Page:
That said, there’s nothing quite like performing in front of a live audience, sharing something with a community of your fellow citizens. There’s nothing like being present (as an actor or audience member) for an event that is inherently special, because it was done just for the people in that room. That’s theater.
Television really increases the number of people who can see one’s work. It’s really amazing to know that literally millions of people are going to see what you and your fellow actors create! Plus, it pays the rent.
5) Yet another interesting thing that I found out about you is that you are a writer. Can you relay your experiences as a writer to me, as well? What do you write about? Will you consider yourself as a writer independent of your acting or does one depend on and fuel the other?
Writing, for me, is hard. I enjoy doing it until it gets hard, then I run screaming from it until it tracks me down and makes me do more. Before I die (hopefully well before), I will begin finishing the things I write. Then the world will rejoice, and I will get my own pet unicorn.
6) Hemlock Grove is a weirdly captivating show. It is a very atypical show in a lot of respects, but I quite like it. How did you get the role of Dr. Johann Pryce and how much preparation did you have to go through to prepare for that role or any role really that you get on television?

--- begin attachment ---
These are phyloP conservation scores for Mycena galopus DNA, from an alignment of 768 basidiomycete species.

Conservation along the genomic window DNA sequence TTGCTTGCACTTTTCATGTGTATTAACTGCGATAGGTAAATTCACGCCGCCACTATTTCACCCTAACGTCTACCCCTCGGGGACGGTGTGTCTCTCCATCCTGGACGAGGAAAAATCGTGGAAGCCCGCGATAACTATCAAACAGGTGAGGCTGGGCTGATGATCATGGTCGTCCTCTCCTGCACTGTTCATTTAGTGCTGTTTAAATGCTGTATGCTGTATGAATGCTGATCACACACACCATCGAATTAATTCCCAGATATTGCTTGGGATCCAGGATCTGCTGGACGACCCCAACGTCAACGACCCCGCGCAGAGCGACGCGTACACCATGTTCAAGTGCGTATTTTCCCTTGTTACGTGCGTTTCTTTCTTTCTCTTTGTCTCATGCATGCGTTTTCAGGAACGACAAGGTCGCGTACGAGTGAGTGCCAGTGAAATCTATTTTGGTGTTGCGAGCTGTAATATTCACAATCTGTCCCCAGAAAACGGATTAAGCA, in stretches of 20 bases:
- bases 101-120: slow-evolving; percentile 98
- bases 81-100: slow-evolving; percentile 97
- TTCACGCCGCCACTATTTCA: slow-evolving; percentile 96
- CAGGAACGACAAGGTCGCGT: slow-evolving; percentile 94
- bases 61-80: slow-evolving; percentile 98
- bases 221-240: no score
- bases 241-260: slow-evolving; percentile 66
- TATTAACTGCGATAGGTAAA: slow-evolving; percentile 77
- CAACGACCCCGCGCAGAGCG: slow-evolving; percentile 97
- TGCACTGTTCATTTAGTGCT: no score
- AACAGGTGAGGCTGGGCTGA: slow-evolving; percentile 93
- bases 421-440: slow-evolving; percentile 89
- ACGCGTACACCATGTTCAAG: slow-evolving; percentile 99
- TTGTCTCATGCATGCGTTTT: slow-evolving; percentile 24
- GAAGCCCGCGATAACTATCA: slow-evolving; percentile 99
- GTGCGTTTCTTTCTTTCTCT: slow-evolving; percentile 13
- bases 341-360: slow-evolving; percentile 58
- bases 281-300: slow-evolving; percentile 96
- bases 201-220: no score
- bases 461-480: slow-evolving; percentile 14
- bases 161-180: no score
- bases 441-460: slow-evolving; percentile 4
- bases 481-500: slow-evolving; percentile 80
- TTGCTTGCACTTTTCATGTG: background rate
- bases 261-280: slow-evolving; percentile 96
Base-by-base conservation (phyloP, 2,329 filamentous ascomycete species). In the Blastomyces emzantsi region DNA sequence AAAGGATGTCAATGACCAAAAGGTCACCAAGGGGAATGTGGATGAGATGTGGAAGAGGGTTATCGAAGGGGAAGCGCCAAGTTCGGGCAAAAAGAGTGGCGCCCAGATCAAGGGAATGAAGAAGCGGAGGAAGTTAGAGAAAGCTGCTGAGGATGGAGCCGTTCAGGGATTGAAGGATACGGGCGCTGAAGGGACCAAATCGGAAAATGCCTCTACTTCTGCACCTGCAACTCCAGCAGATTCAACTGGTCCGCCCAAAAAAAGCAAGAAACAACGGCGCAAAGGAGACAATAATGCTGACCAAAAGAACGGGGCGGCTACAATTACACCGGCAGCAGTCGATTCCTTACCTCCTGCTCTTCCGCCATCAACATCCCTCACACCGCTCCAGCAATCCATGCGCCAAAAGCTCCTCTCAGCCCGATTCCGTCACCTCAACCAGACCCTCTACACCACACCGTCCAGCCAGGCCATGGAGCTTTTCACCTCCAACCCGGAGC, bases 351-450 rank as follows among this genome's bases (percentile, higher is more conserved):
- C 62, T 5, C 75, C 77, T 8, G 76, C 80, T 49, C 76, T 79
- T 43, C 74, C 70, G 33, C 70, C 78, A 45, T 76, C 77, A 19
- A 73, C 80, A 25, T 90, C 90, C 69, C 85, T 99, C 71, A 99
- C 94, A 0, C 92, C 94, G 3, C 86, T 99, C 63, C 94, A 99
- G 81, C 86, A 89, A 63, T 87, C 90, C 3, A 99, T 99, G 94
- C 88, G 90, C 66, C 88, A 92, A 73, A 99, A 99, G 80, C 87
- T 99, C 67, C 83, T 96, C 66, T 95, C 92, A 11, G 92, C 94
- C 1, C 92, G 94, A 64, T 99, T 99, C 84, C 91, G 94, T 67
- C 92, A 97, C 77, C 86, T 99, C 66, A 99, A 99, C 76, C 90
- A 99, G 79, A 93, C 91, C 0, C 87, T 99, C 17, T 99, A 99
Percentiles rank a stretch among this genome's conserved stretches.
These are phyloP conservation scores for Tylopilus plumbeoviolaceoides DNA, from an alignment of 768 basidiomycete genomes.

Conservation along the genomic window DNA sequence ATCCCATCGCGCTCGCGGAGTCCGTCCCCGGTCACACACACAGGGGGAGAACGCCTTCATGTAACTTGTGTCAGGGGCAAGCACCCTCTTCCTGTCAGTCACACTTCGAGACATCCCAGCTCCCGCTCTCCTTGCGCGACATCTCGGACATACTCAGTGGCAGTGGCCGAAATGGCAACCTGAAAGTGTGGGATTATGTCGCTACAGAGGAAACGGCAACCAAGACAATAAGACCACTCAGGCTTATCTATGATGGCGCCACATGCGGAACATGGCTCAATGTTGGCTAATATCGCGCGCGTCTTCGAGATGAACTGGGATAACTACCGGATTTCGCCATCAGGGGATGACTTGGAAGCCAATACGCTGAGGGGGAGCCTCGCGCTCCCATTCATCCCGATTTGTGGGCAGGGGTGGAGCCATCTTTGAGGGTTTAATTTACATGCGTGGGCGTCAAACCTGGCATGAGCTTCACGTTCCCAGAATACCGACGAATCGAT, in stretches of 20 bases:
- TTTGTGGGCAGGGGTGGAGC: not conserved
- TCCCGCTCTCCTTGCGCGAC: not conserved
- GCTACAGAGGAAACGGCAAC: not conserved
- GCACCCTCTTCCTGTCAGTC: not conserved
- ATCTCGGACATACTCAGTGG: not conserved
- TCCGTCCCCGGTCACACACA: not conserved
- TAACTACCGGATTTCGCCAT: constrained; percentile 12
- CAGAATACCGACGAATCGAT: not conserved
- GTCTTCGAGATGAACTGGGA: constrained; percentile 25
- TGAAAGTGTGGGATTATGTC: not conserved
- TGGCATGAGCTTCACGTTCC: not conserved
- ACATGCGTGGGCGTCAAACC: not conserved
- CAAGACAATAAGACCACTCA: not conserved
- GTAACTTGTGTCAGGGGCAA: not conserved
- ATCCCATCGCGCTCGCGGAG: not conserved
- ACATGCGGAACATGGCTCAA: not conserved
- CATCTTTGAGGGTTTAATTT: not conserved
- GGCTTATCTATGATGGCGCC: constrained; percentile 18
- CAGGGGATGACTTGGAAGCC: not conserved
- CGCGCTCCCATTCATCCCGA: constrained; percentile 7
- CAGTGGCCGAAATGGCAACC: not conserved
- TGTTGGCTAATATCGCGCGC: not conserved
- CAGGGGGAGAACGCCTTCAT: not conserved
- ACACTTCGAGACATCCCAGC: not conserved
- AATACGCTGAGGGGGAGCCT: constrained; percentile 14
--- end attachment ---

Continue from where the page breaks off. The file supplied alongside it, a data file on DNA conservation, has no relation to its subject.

The short and simplified version of how I ended up in “Hemlock Grove” is that I randomly made a video of myself doing a Morgan Freeman impersonation and put it on Facebook. Then, a friend I had not talked to in fifteen years saw it while at a wedding in Mexico and showed it to someone who ended up being the head of the studio that was producing “Hemlock Grove.” Because of that video, she tossed my name into the casting process, and I ended up getting the role.
7) Is there anything that you are at liberty to discuss concerning the second season of hemlock grove in terms of what to expect or what themes the season will be encompassing and exploring?